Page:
I bite my tongue to keep from asking them, "You want to build a 14 storey luxury condominium and you can't fairly compensate a new family that didn't want to move, that can't afford to upgrade, that tried to invest in a home for now and for the future?" They ring our doorbell and enthuse about what a wonderful project they've concocted and how excited they are, while I can hardly stomach the idea of Christmas shopping and feel a shudder of dread when I try to imagine a future beyond the next couple of months.
They talk about fair market value, but I wonder: how is it fair when every real estate agent in town knows about this proposed development and our house might as well be contaminated by radiation for all its desirability to the 'market'? How is it a market when there's only one buyer who would ever even consider purchasing this property now, from a seller who never wanted to put it up for sale? How is it fair when they have urban planners and development lawyers and multiple real estate agents and a home they can snuggle into a night to dream of profits future, while we have an emotional attachment to our home, the feeling of the world being pulled out from under us, and a lawyer we can afford to consult in 15 minute increments? God, if it were a couple of years from now, once I've got tenure, once Munchkin is out of full day care, once the five-year loan on the car is paid off, we could take whatever they might offer us, and leverage our way into wherever we liked. But not now. We just can't. We're cornered.
Their L-shaped property wraps around three houses. They've already bought the other two: the first was a flip-gone-wrong I'm sure they got for pennies; the second was Bill and Helen, those wonderful neighbours who shoveled our walk when Munchkin was a squalling and demanding Miss Baby, terrified retirees on a fixed income, nothing but their house as an asset, Bill and Helen who told us they're just too old and scared to fight. Now it's just us.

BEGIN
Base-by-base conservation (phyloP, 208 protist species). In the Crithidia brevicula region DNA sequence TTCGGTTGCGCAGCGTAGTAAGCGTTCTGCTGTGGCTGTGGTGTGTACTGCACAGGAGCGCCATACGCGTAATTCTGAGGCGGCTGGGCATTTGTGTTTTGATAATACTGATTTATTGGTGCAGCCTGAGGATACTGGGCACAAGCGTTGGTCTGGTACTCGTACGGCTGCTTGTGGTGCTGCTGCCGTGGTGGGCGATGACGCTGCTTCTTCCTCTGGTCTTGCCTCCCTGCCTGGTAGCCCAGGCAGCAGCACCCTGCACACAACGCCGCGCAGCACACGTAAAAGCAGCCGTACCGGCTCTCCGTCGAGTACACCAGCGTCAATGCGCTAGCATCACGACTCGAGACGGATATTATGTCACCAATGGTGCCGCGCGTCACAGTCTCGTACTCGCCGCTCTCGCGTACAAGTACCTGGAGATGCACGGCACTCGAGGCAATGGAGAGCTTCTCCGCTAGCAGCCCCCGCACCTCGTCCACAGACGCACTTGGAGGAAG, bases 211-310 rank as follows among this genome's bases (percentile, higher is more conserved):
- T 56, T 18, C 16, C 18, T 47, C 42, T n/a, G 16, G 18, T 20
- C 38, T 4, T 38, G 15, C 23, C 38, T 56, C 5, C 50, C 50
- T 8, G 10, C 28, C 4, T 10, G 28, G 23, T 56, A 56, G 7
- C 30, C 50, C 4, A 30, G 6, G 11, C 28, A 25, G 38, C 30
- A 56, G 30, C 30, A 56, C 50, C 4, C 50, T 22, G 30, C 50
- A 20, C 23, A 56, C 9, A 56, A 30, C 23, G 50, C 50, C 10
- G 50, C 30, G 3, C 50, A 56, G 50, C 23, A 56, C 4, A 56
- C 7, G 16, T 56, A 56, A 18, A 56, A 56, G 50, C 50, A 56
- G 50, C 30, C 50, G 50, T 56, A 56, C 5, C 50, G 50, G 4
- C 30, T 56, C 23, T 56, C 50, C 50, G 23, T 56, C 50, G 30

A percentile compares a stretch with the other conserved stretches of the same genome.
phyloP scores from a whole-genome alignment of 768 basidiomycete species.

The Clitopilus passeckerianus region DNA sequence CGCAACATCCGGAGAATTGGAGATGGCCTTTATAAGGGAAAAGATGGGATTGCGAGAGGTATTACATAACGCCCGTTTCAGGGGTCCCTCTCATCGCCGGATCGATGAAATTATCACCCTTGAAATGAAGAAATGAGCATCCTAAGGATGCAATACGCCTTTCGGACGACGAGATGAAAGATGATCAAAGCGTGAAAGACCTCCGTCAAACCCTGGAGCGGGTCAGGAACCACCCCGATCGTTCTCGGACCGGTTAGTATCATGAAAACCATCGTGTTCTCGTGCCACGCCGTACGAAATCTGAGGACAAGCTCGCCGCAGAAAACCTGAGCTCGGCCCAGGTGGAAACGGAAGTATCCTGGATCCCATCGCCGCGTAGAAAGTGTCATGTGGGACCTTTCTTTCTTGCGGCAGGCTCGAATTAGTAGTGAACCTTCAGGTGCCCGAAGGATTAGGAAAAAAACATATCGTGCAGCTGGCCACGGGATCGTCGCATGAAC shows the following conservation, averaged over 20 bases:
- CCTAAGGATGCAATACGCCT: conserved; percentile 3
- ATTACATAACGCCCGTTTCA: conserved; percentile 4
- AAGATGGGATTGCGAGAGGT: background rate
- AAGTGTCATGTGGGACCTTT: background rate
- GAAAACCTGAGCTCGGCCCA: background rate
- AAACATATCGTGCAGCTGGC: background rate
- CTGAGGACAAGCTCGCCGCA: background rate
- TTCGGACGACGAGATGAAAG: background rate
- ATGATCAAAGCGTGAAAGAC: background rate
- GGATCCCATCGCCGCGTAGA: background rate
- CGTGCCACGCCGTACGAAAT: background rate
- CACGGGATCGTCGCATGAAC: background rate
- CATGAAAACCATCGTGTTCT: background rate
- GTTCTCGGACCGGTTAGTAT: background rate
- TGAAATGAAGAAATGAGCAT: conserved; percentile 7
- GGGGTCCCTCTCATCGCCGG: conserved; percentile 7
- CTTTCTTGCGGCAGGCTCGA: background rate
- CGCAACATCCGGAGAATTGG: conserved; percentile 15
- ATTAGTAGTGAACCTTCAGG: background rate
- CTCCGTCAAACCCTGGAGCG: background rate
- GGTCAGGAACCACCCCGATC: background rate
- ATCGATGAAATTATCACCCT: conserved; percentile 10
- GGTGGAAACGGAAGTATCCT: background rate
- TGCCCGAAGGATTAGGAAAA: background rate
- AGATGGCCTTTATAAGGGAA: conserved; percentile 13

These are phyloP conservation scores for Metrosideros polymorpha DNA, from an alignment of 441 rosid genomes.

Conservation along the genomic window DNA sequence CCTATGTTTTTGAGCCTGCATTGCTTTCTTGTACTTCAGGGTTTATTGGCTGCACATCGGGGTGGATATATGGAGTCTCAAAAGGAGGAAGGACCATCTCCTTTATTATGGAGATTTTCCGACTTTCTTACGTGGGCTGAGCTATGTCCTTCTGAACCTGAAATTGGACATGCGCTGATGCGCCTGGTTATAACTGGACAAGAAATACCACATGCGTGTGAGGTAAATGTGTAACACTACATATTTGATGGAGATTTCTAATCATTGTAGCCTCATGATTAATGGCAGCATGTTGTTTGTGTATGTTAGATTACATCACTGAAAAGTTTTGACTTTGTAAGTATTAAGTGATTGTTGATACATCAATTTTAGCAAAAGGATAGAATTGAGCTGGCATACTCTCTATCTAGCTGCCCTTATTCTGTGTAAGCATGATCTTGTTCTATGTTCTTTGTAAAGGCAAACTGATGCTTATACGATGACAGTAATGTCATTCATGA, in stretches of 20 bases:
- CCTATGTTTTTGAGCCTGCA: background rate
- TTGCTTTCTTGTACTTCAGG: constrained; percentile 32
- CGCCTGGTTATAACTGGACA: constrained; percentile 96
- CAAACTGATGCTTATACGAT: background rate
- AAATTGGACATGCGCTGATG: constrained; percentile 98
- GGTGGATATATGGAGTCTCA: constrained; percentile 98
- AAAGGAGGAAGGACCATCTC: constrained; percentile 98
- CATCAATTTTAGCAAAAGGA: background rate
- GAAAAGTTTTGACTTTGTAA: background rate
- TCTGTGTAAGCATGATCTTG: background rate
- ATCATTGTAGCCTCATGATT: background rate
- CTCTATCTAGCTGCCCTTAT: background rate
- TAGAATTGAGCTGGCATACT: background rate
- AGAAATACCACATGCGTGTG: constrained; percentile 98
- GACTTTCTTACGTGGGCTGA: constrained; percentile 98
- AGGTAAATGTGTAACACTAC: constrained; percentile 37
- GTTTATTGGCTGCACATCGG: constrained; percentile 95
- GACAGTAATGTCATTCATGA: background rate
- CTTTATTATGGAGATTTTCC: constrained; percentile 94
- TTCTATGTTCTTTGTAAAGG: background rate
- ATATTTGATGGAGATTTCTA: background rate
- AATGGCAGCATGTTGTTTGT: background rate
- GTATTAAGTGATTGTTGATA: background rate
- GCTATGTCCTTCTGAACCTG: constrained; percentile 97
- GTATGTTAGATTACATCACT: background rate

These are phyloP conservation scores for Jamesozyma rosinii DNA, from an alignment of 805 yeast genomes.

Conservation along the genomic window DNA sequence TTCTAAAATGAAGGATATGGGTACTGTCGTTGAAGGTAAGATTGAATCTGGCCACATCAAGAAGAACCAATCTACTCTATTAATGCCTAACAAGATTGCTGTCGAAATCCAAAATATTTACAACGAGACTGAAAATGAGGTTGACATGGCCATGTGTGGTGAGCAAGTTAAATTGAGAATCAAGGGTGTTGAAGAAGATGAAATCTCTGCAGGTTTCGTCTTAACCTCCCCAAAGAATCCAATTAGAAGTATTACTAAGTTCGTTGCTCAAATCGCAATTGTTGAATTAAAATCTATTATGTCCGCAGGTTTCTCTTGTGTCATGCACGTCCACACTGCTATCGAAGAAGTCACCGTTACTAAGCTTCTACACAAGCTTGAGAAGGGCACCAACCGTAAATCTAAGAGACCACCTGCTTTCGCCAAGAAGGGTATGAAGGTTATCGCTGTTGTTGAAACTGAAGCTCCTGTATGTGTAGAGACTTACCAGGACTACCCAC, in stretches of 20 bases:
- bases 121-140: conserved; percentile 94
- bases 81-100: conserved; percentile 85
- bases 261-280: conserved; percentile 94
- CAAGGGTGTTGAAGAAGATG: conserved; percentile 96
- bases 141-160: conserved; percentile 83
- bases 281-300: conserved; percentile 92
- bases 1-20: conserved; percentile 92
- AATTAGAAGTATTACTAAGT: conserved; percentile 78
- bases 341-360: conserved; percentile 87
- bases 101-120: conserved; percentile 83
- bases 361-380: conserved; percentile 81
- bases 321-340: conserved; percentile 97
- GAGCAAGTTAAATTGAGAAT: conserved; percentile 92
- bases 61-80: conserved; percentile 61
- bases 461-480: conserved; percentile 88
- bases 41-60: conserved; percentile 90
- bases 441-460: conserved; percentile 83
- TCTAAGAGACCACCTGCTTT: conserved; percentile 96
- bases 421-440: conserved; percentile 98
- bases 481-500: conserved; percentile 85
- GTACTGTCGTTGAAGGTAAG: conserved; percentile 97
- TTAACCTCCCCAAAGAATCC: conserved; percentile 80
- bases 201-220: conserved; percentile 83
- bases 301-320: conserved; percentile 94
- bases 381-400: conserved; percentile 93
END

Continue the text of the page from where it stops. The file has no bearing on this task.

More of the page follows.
I'm very scared. I'm very angry. Every night, I'm up for hours, roaming the dark and fearing the future. Every day, my thoughts race away from me and my work goes untouched. I'm having trouble eating, but find drinking a little too comforting. I worry. I cry a lot, and fume a lot, and write itemized lists of grievances just to stop them from swirling in my head. Pynchon holds me and comforts me as best he can. He wishes he could make me feel better. I try not to cry in front of Munchkin, but when we pull into the driveway after daycare, and she shouts out 'Home,' my heart breaks again.
My home ... my home. When I get stressed or scared, I retreat to here, I wash dishes, I dust, I hang pictures, I paint. But now, everywhere I look I see futility and fear: I don't feel safe here. The house will be knocked down--it's too much, really--for surface parking, a guest lot. I've seen the site plans. All our love and all our work and all our payments reduced to rubble. We've been working so hard to build our future here, and when I look around all I see is a past, a past I hoped I could keep around me for years, a sense memory of newlyweds and pregnant ice-cream binges and our first cordless drill and Munchkin's first ... day, tooth, smiles, steps.
We need to sell to them by tomorrow, they say, or they're writing us out of their plans. Merry Christmas. Hallelujah, holy shit, pass the Tylenol.
What can you say, bloggy friends? Do you have any comfort to offer? Any advice? I've been needing for weeks to write this out but it's hard. I'm struggling so much with this; I'm falling apart. Poor Pynchon is trying to hold me together, but I think it's just too much for one person. Maybe it will be okay. But real estate to me is a matter of commitment, of heart and soul, and I haven't the stomach for this kind of ruthless greed, this rapacious bargaining. Not at home. I just can't imagine.
Posted by Mimi at 10:42 PM